Our previous kitchen was completely open, but staff requested a more café-style area with a door, so they could eat there and watch TV without disturbing colleagues. It’s the small details that make the difference.

Managing the move

We try to be a paperless office anyway, but leading up to the move we got rid of as much as we could. If something wasn’t essential, it didn’t come with us. We brought in extra shredding machines to destroy confidential papers.

The move was completed over a weekend. We packed up on the Thursday and all worked from home on the Friday. When we came in on the Monday, everything had been moved by the team at Crown and our facilities and IT teams. Within half an hour, we were up and running. It was all pretty seamless.

We had arranged for the crates to be delivered throughout the first week, so staff could unpack them as they needed, at a time convenient to them.

We all quickly adapted to the new environment. It soon became apparent that the new layout was giving us the greater flexibility we had been looking for. Crown also provided an excellent after-care service post-completion.

Changes to working practices since the move

It’s been great to see colleagues using the new areas in the ways we had intended. It’s also been encouraging to see certain places encouraging even more collaboration than we had anticipated.

As well as its intended purpose, the café is often used for informal meetings and discussions. People use the high table to lay out plans and documents to review. Our people value the opportunity to work in a more relaxed environment.

The open-plan set-up has fostered a real sense of learning and development. The different spaces have encouraged alternative ways of working, with the break-out areas proving particularly popular.

The new layout has also helped our move to a more agile way of working. Everyone has their own desk, as our consultation suggested that our lawyers wanted this, because we are still a young office and work closely together. However, we also now have 12 hot-desking spaces, which prove useful when colleagues are visiting from our other offices. We all have Microsoft SurfacePros, which allow us to work in any office or at home. This helps to strengthen relationships across the business and ensure that we are one firm, working together.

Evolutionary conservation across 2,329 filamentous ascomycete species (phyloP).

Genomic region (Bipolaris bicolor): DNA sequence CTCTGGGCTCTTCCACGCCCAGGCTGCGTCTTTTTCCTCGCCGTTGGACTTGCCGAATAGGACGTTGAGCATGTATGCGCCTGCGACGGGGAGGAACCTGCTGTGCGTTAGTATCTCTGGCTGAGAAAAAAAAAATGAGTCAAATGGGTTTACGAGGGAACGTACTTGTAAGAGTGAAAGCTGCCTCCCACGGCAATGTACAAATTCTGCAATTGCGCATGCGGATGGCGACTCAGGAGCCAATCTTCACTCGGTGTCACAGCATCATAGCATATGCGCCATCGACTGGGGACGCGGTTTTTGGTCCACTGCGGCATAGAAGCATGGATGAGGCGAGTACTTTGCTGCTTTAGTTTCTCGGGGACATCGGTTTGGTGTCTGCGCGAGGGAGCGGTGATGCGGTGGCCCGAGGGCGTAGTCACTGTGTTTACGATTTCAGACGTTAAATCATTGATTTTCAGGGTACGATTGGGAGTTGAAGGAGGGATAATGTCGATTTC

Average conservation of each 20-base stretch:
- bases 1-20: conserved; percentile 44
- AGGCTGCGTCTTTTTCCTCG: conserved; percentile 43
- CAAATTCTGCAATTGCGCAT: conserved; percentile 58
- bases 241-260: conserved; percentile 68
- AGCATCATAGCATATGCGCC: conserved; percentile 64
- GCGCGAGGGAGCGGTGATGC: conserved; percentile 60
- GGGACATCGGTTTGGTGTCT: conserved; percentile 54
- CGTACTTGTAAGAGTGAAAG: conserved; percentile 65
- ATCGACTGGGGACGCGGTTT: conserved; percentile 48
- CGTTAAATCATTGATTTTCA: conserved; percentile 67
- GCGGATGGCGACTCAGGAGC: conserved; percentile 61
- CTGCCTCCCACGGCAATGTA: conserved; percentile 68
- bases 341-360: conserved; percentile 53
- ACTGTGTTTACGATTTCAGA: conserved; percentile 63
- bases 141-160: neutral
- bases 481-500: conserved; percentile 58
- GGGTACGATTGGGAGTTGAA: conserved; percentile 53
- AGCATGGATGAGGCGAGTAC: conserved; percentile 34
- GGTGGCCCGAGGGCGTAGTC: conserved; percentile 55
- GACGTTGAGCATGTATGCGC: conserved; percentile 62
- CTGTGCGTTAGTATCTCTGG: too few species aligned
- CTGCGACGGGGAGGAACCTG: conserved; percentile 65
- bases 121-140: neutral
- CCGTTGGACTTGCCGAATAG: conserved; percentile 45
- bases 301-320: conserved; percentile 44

The new business lounge has been well received, with many clients using it as a second office. This has helped bring good business opportunities.

The much-improved air conditioning has paid off when we hold seminars and networking events, as we can accommodate more people without the rooms getting too hot or uncomfortable.

Most importantly, we’ve had some great feedback from clients and colleagues, with everyone commenting about how light and airy the new office is. For us, that’s what it was all about: creating a pleasant and productive space to help people work in.

Phil Oram

The move from Crown Workspace’s perspective

Phil Oram, regional director of Crown Workspace (UK & Ireland), outlines some of the main factors which led to the success of the Freeths’ relocation and new workspace.

Information needed from the client

Any move starts with a brief. The more detailed the brief, the easier it is for us to understand the objectives for the move and the desired outcome. In the case of Freeths, their brief was thorough and well-considered.

This helped us appreciate the culture of the business and really interrogate their brief. We were then in a good position to select a designer and project team that would match the client.

We needed to know how many desk spaces they required, how many meeting rooms and presentation spaces, what kitchen facilities, how much new furniture, and their requirements for IT and AV, tea points, storage facilities and so on, so that all this could be built into the plans.

Clear indications as to how the business might grow also helped us make provision for the future.

Although many of the requirements were the same as for any other professional services firm we would work for, Freeths highlighted specific needs around security and confidentiality. In light of the General Data Protection Regulation, the firm has a tidy desk policy, so everything has to be locked away at night. This meant there had to be enough space around the desks to lock items away, such as bundles for court or corporate deals.

How the process went

We were delighted with how the project went. Sam Kopsch, as designer, proved a great choice in the way she interpreted the brief and came up with a creative and entrepreneurial space.

The scope of works involved a full strip-out of the existing fit-out from the previous tenant; extensive changes and upgrades to the services, including new LED lighting throughout, as well as feature ceilings and lighting in key areas. There was also an overhaul of the existing mechanical system and an upgrade to the air conditioning in all the meeting rooms. Soundproofing, AV, and new power and data storage all needed careful consideration, too. The construction phase took 14 weeks in total.